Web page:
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5 Space Saving, Storage Making Ideas for Your Home post contributed by Big Yellow :: Posted by: Admin on March 8th, 2017

5 Space Saving, Storage Making Ideas for Your Home

It seems to be a fact of life that no matter how big our living spaces, our possessions expand to fill it. Knowing how to maximise your storage areas, and find underused places around the house, is the trick to controlling your space and your possessions.

Here are five ways to make the most of what you probably already have:

1. Finding Hidden Spaces

There are hidden spaces inside every house. Here are a few of them:

Under the stairs. Whether it’s a cavernous area or a pokey little cupboard, you can get more out of this space by installing shelves or coat hooks if you have the height.

Beneath the kitchen cabinets. Normally covered by kick boards that are relatively easy to replace with lift up flaps, these hidden storage areas can hold a multitude of items from board games to flat sports equipment such as racquets or bats, or even baking trays and roasting tins.

Above and between doorways. The areas above doors are hardly ever used, not even for picture hanging. But install a shelf above the door and you have a handy storage area for books or decorative items you want to keep out of reach of the children. If you have two doors close together, you could consider installing vertical shelving in the narrow gap between the doors as well as shelving over. As well as increasing storage area, it creates a feature by giving the impression of a recessed doorway.

2. Rotating Possessions

A good idea, but many people never consider rotating their possessions according to season by putting items not in use into self storage. Prime candidates include seasonal gardening equipment and furniture, or items that are only used occasionally such as large dining tables, spare beds, or out of season clothes that otherwise take up space in the wardrobe.

Rotating children’s toys is also a good idea, especially large items that take up a lot of space. It works very well with toys that are no longer played with but that you don’t want to part with, since putting them away for a few months gives them a new novelty value when they’re returned.

Self storage spaces can be cheap to rent and have short-term contracts so you’re not locked in. They are in handy town locations and have long opening hours for easy access to your possessions. There is also a wide range of storage room sizes available to suit all needs and budgets.

3. Creating Activity Zones

You can create all kinds of activity zones at home, from a dining area in the kitchen to a quiet nook for children to complete their homework. Whether you’re creating a cosy library in a child’s bedroom or cordoning off an area in the living room for a computer workstation, the idea is to have everything needed for the activity located within that area. This keeps the rest of the house tidy, and encourages the activity since everything needed is readily to hand.

4. Thinking Vertically

Open shelving is fashionable, and there are many different styles to choose from to suit any kind of decor. By using open shelves instead of bookcases, you keep more of the floor area clear, and so create the illusion of more space.

Open shelving works especially well in kitchens, providing additional space to store either recipe books or decorative crockery and utensils. If you don’t have much wall space in the kitchen, it’s possible to install narrow shelving beneath existing wall cabinets, creating additional space for herb and spice containers.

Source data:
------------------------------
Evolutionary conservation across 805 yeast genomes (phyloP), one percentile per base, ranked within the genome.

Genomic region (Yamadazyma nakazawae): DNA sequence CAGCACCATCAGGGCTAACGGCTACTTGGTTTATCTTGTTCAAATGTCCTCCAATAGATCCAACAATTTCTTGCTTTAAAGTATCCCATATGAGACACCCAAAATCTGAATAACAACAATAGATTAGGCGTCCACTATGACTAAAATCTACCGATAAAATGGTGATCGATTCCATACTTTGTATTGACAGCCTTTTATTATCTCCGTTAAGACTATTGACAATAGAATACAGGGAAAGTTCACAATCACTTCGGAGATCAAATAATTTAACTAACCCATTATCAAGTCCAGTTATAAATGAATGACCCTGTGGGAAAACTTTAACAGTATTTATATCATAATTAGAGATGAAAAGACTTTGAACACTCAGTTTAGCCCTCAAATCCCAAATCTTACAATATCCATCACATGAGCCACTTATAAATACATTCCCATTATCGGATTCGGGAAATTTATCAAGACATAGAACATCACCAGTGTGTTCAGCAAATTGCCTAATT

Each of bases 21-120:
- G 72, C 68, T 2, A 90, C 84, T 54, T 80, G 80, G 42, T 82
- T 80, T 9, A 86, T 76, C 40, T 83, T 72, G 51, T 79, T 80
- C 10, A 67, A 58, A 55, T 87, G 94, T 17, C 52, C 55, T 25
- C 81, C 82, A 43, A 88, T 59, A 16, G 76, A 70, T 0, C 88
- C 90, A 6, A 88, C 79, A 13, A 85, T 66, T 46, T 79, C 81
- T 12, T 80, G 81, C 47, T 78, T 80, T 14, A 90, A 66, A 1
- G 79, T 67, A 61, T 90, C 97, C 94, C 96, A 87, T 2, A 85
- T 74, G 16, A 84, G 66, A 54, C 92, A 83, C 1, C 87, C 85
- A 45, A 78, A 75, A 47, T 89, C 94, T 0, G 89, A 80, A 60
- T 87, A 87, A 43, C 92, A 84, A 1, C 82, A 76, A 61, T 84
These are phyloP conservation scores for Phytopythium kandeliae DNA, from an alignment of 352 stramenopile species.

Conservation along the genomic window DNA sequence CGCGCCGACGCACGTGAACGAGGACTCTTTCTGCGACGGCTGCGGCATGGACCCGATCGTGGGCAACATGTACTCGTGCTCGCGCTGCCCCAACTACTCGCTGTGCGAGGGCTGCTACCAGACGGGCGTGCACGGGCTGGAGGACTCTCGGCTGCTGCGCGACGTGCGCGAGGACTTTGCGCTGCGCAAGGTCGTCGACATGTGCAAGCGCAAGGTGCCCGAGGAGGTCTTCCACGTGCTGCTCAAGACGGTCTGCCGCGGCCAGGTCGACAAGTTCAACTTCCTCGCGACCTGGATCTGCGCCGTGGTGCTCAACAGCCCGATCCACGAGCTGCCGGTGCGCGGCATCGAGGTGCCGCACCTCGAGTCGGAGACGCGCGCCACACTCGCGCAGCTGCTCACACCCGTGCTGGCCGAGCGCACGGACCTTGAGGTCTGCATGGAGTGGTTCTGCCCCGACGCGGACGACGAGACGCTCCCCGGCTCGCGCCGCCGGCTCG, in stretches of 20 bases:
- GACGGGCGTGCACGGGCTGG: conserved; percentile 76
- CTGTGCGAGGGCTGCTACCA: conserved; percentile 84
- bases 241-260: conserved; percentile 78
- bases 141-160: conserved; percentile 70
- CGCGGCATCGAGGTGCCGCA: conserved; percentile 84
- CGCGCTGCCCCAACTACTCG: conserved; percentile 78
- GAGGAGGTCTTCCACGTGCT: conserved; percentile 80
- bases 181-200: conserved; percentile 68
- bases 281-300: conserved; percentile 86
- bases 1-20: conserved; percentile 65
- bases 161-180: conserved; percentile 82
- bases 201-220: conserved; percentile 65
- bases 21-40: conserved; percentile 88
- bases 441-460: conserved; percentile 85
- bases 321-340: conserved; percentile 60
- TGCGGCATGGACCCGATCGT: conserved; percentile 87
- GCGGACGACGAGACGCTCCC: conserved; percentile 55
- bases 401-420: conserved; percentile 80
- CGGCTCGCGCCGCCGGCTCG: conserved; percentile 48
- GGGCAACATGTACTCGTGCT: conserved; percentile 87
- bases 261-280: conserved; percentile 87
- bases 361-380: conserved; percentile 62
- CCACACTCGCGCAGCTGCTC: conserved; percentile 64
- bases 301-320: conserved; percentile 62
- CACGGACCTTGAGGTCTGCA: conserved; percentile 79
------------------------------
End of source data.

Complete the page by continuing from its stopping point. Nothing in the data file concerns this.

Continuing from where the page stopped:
5. Storage Furniture

Storage furniture looks as neat as conventional furniture, but with the added benefit of providing storage for all the bits and bobs that tend to clutter up living rooms, bedrooms or bathrooms.

Coffee tables or end tables with built-in drawers and shelves beneath provide handy hiding places for TV remotes, games consoles, tablets, phones, and chargers. In both master bedrooms and children’s bedrooms, Ottoman style beds have cavernous spaces underneath the mattresses in which to store spare linens, bedding or toys and games.

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Colour of the year 2017 :: Posted by: Admin on December 20th, 2016

Colour of the year 2017

Colour Trends For the coming year 2017

Dulux Colour Futures™ from AkzoNobel have again, as they do every year, come up with what they think the upcoming colour trends for the coming year will be, through their international research they have selected a range of colours they think will be on trend throughout 2017, this year there is an interesting contrast between bolder, more striking colours and a selection of muted, lighter shades.

swatch-87bg-27-077

What Is To Colour For 2017

The colour of the year 2017 is…… 87BG 27/077 (also known as Denim Drift).

“Our review of international architecture, fashion and design trends revealed that blue is the colour of the moment. To make it relevant for your home, the team chose a blue that works as well in a kitchen as it does in a bedroom. Denim Drift, is the must-have colour for 2017. It will look great on your wall!”

Quote from Heleen van Gent Creative Director Dulux’s Global Aesthetics Center.

You can see more of this years colour schemes here:
Dulux Trade website or here:
https://www.dulux.co.uk/en/articles/colour-futures-2017.

Paint Calculator

If you would like to use the colour of the year (87BG 27/077) or any other colour you need to buy and need to work out how much you need to buy, use Property Decoratings FREE Paint Calculator.

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Making and using a water level :: Posted by: Admin on January 13th, 2016

Making and using a water level